It’s reported the average worker may be £450 richer as a result, with the main rate of Class 1 employee NICs reducing by 2p from 10% to 8% from 6 April 2024. The main rate of Class 4 NICs, paid by the self-employed, will be reduced by 3p from 9% to 6% from the same date. 

How the Budget will affect the property market: High income Child Benefit charge 

The change to Child Benefit should have a similar effect on the property market as the cut to NICs. From 6thApril 2024, the threshold for the High Income Child Benefit Charge will rise from £50,000 to £60,000, while the tapered charge will be between £60,000 and £80,000. As a result, thousands more parents will qualify for the full or a tapered rate on Child Benefit – adding to their monthly income.  

How the Budget will affect the property market: Nom-dom tax regime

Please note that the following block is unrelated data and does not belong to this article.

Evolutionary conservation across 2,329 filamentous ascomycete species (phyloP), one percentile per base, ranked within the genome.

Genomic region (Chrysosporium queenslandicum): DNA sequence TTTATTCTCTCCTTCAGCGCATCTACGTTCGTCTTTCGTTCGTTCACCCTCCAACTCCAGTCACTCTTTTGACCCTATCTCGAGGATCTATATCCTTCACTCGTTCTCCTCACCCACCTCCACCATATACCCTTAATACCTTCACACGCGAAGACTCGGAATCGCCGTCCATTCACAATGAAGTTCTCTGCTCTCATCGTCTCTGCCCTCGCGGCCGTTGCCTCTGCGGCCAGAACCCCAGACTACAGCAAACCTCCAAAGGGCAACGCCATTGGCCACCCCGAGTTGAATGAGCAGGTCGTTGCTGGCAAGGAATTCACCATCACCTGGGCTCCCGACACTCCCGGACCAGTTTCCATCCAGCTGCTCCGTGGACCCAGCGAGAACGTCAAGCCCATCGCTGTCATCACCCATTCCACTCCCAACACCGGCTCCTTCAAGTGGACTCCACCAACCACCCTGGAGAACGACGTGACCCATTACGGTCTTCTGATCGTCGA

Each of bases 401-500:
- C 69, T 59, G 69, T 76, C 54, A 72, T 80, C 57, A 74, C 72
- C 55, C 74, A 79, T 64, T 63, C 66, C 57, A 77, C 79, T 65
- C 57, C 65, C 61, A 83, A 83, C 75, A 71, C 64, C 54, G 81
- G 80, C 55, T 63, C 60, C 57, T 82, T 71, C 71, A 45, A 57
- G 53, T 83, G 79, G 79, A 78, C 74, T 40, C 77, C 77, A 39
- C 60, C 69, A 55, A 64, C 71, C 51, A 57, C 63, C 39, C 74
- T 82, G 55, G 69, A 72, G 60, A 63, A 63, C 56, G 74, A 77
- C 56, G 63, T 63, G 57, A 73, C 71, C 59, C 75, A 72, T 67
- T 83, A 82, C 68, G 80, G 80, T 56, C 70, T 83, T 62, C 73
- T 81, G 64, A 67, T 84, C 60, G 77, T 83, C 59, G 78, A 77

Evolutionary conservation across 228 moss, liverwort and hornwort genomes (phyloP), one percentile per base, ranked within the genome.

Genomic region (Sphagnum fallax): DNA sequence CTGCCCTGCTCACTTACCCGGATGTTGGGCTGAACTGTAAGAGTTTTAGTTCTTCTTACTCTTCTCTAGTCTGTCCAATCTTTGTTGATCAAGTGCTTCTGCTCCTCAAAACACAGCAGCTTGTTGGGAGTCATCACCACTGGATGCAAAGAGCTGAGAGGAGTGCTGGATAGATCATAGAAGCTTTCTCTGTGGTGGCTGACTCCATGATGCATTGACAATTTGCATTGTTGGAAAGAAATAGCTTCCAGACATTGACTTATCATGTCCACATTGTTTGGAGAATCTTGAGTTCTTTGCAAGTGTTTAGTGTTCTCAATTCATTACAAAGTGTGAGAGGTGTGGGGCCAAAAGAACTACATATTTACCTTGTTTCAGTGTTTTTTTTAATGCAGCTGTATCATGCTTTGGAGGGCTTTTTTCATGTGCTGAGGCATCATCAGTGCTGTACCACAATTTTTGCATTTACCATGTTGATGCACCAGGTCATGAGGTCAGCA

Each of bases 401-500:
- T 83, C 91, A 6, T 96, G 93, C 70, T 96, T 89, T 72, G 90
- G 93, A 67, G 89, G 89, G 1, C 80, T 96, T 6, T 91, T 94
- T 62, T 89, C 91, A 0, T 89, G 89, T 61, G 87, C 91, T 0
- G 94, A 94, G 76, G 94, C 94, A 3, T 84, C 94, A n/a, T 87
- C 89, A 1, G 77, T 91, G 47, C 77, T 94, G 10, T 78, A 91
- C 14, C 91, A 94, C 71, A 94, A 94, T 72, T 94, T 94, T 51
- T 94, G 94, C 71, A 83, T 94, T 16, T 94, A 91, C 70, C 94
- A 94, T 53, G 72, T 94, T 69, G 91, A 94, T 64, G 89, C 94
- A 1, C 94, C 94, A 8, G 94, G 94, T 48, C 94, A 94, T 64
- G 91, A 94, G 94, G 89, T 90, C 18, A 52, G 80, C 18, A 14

The way non-UK domiciled (nom-doms) are taxed is changing from April 2025, switching to a residence-based regime that will see nom-doms not pay taxes on non-UK assets for the first four years. The question on agents’ lips was ‘will the change put off international property investors and buyers?’. The answer is still being fully formed and there will be a transitional change that skews the true effects but the general consensus is a mild reform will not put off overseas investment in UK property. 

How the Budget will affect the property market: Levelling up